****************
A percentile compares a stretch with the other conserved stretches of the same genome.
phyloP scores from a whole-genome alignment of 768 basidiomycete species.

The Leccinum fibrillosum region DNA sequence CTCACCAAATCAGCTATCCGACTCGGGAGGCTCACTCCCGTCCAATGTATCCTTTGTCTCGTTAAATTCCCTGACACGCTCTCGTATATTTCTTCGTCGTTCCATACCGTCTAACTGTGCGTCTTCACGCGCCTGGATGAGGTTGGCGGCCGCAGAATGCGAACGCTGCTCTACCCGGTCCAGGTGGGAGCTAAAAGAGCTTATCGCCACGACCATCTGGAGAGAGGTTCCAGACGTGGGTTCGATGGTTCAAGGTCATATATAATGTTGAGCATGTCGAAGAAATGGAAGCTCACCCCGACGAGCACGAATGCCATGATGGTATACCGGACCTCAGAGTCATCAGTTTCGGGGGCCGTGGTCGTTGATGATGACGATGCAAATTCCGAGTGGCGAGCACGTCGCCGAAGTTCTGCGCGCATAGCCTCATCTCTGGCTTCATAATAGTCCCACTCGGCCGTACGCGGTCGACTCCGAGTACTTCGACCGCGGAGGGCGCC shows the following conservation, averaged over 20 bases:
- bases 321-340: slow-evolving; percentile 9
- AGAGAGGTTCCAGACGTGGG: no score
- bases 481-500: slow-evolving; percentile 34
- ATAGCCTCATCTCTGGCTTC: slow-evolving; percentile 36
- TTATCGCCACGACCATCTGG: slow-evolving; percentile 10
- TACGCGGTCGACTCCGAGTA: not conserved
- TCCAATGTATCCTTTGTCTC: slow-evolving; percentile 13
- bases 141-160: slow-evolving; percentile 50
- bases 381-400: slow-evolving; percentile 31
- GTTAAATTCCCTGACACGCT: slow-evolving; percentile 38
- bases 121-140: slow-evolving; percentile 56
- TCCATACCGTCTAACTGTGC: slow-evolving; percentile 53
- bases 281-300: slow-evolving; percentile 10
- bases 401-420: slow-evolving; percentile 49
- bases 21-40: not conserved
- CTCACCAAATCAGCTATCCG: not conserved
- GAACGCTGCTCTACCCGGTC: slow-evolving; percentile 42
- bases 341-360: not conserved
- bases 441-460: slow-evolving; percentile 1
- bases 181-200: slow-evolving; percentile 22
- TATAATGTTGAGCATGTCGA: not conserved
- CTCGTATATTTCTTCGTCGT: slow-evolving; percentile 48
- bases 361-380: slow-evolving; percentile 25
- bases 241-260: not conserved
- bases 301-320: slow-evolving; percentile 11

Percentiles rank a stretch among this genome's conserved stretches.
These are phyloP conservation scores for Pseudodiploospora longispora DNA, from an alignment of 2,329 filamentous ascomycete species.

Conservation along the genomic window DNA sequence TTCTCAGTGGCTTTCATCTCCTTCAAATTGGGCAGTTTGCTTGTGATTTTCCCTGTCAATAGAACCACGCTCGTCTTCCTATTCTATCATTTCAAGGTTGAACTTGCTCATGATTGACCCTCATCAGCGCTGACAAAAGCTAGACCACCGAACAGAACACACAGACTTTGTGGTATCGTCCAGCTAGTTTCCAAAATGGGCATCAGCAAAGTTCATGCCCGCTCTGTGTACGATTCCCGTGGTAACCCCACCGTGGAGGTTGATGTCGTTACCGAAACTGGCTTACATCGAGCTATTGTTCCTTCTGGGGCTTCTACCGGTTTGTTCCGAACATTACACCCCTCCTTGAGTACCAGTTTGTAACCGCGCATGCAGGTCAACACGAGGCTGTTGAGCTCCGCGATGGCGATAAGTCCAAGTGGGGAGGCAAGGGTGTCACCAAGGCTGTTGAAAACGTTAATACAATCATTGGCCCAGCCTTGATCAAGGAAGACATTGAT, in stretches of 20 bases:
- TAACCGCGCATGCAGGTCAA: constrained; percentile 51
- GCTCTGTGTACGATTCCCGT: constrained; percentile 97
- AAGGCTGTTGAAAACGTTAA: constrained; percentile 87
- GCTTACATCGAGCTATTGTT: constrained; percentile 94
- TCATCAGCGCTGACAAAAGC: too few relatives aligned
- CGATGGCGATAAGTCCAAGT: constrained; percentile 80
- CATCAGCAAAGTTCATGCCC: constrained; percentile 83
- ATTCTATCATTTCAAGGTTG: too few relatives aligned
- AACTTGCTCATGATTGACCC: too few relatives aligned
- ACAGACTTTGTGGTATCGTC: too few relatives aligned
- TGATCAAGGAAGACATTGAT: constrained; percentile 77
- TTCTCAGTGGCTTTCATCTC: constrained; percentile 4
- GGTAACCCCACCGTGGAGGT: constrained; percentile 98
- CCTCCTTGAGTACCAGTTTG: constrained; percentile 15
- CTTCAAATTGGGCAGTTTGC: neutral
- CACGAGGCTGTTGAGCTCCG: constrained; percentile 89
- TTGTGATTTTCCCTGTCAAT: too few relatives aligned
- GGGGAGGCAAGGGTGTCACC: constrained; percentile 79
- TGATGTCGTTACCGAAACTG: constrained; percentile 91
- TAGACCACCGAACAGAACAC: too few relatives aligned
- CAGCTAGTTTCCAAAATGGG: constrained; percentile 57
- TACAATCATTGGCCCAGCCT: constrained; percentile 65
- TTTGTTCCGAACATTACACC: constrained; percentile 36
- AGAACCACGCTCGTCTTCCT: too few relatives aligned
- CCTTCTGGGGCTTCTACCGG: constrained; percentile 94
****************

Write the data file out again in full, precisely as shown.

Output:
A percentile compares a stretch with the other conserved stretches of the same genome.
phyloP scores from a whole-genome alignment of 768 basidiomycete species.

The Leccinum fibrillosum region DNA sequence CTCACCAAATCAGCTATCCGACTCGGGAGGCTCACTCCCGTCCAATGTATCCTTTGTCTCGTTAAATTCCCTGACACGCTCTCGTATATTTCTTCGTCGTTCCATACCGTCTAACTGTGCGTCTTCACGCGCCTGGATGAGGTTGGCGGCCGCAGAATGCGAACGCTGCTCTACCCGGTCCAGGTGGGAGCTAAAAGAGCTTATCGCCACGACCATCTGGAGAGAGGTTCCAGACGTGGGTTCGATGGTTCAAGGTCATATATAATGTTGAGCATGTCGAAGAAATGGAAGCTCACCCCGACGAGCACGAATGCCATGATGGTATACCGGACCTCAGAGTCATCAGTTTCGGGGGCCGTGGTCGTTGATGATGACGATGCAAATTCCGAGTGGCGAGCACGTCGCCGAAGTTCTGCGCGCATAGCCTCATCTCTGGCTTCATAATAGTCCCACTCGGCCGTACGCGGTCGACTCCGAGTACTTCGACCGCGGAGGGCGCC shows the following conservation, averaged over 20 bases:
- bases 321-340: slow-evolving; percentile 9
- AGAGAGGTTCCAGACGTGGG: no score
- bases 481-500: slow-evolving; percentile 34
- ATAGCCTCATCTCTGGCTTC: slow-evolving; percentile 36
- TTATCGCCACGACCATCTGG: slow-evolving; percentile 10
- TACGCGGTCGACTCCGAGTA: not conserved
- TCCAATGTATCCTTTGTCTC: slow-evolving; percentile 13
- bases 141-160: slow-evolving; percentile 50
- bases 381-400: slow-evolving; percentile 31
- GTTAAATTCCCTGACACGCT: slow-evolving; percentile 38
- bases 121-140: slow-evolving; percentile 56
- TCCATACCGTCTAACTGTGC: slow-evolving; percentile 53
- bases 281-300: slow-evolving; percentile 10
- bases 401-420: slow-evolving; percentile 49
- bases 21-40: not conserved
- CTCACCAAATCAGCTATCCG: not conserved
- GAACGCTGCTCTACCCGGTC: slow-evolving; percentile 42
- bases 341-360: not conserved
- bases 441-460: slow-evolving; percentile 1
- bases 181-200: slow-evolving; percentile 22
- TATAATGTTGAGCATGTCGA: not conserved
- CTCGTATATTTCTTCGTCGT: slow-evolving; percentile 48
- bases 361-380: slow-evolving; percentile 25
- bases 241-260: not conserved
- bases 301-320: slow-evolving; percentile 11

Percentiles rank a stretch among this genome's conserved stretches.
These are phyloP conservation scores for Pseudodiploospora longispora DNA, from an alignment of 2,329 filamentous ascomycete species.

Conservation along the genomic window DNA sequence TTCTCAGTGGCTTTCATCTCCTTCAAATTGGGCAGTTTGCTTGTGATTTTCCCTGTCAATAGAACCACGCTCGTCTTCCTATTCTATCATTTCAAGGTTGAACTTGCTCATGATTGACCCTCATCAGCGCTGACAAAAGCTAGACCACCGAACAGAACACACAGACTTTGTGGTATCGTCCAGCTAGTTTCCAAAATGGGCATCAGCAAAGTTCATGCCCGCTCTGTGTACGATTCCCGTGGTAACCCCACCGTGGAGGTTGATGTCGTTACCGAAACTGGCTTACATCGAGCTATTGTTCCTTCTGGGGCTTCTACCGGTTTGTTCCGAACATTACACCCCTCCTTGAGTACCAGTTTGTAACCGCGCATGCAGGTCAACACGAGGCTGTTGAGCTCCGCGATGGCGATAAGTCCAAGTGGGGAGGCAAGGGTGTCACCAAGGCTGTTGAAAACGTTAATACAATCATTGGCCCAGCCTTGATCAAGGAAGACATTGAT, in stretches of 20 bases:
- TAACCGCGCATGCAGGTCAA: constrained; percentile 51
- GCTCTGTGTACGATTCCCGT: constrained; percentile 97
- AAGGCTGTTGAAAACGTTAA: constrained; percentile 87
- GCTTACATCGAGCTATTGTT: constrained; percentile 94
- TCATCAGCGCTGACAAAAGC: too few relatives aligned
- CGATGGCGATAAGTCCAAGT: constrained; percentile 80
- CATCAGCAAAGTTCATGCCC: constrained; percentile 83
- ATTCTATCATTTCAAGGTTG: too few relatives aligned
- AACTTGCTCATGATTGACCC: too few relatives aligned
- ACAGACTTTGTGGTATCGTC: too few relatives aligned
- TGATCAAGGAAGACATTGAT: constrained; percentile 77
- TTCTCAGTGGCTTTCATCTC: constrained; percentile 4
- GGTAACCCCACCGTGGAGGT: constrained; percentile 98
- CCTCCTTGAGTACCAGTTTG: constrained; percentile 15
- CTTCAAATTGGGCAGTTTGC: neutral
- CACGAGGCTGTTGAGCTCCG: constrained; percentile 89
- TTGTGATTTTCCCTGTCAAT: too few relatives aligned
- GGGGAGGCAAGGGTGTCACC: constrained; percentile 79
- TGATGTCGTTACCGAAACTG: constrained; percentile 91
- TAGACCACCGAACAGAACAC: too few relatives aligned
- CAGCTAGTTTCCAAAATGGG: constrained; percentile 57
- TACAATCATTGGCCCAGCCT: constrained; percentile 65
- TTTGTTCCGAACATTACACC: constrained; percentile 36
- AGAACCACGCTCGTCTTCCT: too few relatives aligned
- CCTTCTGGGGCTTCTACCGG: constrained; percentile 94